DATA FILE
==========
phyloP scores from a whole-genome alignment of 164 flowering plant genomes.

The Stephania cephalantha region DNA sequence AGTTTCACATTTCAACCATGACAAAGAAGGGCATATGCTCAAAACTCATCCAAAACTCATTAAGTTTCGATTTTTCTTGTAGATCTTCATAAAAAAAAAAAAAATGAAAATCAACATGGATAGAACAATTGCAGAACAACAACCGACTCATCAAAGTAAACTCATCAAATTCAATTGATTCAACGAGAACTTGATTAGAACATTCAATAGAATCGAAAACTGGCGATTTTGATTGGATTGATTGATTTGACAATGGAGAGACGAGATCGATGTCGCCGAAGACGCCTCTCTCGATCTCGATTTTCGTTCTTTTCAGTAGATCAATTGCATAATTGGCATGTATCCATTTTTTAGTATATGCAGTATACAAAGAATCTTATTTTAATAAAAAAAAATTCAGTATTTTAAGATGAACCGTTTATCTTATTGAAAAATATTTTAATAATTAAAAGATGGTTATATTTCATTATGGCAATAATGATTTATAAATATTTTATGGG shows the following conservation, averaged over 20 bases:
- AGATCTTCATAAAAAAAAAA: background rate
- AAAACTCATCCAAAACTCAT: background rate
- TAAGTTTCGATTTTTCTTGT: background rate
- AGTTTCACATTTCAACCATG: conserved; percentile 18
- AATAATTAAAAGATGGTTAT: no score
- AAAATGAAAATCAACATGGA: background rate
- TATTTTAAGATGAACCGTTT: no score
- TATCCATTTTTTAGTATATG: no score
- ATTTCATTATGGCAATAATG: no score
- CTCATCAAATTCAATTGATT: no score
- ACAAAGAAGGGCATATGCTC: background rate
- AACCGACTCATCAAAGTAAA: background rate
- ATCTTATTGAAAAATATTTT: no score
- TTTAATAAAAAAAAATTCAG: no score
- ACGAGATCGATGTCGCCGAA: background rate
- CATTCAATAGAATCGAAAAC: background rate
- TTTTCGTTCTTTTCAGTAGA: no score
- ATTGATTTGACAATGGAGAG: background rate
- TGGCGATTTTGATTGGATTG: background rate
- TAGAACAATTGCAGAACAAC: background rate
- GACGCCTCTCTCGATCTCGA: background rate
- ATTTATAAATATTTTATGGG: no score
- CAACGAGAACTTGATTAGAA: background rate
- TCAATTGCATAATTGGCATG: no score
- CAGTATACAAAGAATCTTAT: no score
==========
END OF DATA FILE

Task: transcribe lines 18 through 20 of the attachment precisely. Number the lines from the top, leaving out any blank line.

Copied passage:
- CATTCAATAGAATCGAAAAC: background rate
- TTTTCGTTCTTTTCAGTAGA: no score
- ATTGATTTGACAATGGAGAG: background rate